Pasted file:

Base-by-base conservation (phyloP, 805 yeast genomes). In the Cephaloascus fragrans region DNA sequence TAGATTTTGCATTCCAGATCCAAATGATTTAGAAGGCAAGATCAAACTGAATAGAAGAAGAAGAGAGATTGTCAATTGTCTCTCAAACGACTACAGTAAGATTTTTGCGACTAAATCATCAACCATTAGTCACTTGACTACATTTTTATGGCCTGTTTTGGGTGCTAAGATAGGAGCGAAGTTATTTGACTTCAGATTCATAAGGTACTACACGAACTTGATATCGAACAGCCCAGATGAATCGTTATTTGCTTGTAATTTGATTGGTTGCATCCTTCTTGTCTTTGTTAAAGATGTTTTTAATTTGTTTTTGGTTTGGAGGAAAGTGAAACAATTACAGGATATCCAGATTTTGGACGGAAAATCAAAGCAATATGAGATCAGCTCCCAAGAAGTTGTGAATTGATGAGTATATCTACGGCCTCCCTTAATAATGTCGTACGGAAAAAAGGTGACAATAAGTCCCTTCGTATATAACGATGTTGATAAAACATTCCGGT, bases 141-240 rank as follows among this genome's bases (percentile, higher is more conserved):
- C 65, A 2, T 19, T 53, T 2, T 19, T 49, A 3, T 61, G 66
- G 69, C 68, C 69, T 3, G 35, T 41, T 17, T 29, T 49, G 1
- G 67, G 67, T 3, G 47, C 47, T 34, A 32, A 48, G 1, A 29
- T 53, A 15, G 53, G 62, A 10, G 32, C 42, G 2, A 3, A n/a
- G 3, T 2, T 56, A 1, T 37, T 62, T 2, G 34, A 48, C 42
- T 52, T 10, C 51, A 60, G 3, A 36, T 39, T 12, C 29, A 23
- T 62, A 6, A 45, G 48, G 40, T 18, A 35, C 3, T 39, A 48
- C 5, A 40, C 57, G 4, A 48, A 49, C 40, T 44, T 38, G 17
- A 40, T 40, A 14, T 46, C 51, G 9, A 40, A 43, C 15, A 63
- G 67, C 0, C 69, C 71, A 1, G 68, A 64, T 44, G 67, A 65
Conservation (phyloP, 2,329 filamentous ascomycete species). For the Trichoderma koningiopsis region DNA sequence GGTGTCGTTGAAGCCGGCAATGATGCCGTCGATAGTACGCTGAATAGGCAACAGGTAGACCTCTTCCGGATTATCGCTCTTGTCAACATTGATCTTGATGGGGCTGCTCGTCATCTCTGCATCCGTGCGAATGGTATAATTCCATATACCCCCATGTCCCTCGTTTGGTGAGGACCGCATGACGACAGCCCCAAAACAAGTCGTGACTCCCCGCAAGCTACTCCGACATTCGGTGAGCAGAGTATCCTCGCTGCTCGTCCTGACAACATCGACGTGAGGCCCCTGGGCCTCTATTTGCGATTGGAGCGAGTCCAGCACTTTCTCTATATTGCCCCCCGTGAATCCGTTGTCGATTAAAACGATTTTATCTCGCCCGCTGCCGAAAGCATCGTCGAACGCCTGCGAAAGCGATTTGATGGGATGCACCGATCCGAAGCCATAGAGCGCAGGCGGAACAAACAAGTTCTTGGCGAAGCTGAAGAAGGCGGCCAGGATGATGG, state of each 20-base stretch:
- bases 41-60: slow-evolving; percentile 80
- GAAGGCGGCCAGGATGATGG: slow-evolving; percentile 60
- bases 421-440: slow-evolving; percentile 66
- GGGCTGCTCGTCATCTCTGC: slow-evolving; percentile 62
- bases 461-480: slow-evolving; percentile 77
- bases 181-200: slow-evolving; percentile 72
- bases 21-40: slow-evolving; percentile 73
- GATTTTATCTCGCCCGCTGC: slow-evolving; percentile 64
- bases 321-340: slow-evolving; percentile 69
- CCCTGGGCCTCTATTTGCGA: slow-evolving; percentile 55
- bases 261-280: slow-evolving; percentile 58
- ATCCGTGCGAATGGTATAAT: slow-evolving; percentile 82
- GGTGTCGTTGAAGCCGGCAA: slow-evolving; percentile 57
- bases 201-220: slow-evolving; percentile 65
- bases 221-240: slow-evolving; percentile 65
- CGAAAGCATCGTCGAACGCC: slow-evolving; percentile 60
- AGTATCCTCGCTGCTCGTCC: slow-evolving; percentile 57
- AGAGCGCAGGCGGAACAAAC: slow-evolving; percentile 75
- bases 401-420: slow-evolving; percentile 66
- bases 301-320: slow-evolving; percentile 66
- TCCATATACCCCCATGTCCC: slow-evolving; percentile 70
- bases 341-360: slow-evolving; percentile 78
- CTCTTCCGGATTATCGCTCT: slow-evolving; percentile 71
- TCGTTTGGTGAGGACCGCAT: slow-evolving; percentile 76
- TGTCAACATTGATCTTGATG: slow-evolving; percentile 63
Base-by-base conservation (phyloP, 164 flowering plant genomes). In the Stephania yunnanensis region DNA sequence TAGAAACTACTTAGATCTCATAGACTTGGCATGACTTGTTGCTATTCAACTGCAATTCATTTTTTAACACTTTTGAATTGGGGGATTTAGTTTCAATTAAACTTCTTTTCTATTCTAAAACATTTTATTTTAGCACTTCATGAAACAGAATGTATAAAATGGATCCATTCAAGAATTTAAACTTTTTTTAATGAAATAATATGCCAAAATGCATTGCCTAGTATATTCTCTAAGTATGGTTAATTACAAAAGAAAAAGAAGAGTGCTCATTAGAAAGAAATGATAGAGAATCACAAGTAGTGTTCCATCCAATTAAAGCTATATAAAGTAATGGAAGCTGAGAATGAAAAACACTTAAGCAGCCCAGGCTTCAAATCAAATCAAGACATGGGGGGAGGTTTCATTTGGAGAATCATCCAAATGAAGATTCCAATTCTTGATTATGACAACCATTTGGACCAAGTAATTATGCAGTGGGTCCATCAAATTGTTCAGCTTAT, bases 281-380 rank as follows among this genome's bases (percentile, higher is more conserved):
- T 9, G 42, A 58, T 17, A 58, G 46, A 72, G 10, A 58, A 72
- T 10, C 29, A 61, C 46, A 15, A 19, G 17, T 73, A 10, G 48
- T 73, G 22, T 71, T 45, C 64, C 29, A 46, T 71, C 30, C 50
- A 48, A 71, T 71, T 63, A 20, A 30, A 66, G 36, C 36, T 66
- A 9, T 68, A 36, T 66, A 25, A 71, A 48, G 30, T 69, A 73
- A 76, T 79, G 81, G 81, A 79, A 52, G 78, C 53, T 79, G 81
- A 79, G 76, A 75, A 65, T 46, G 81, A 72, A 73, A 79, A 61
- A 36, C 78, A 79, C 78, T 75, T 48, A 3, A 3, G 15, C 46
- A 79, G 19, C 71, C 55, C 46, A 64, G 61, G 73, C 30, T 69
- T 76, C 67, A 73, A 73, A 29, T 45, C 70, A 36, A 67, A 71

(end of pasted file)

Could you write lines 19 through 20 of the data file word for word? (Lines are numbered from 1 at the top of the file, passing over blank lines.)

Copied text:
- bases 21-40: slow-evolving; percentile 73
- GATTTTATCTCGCCCGCTGC: slow-evolving; percentile 64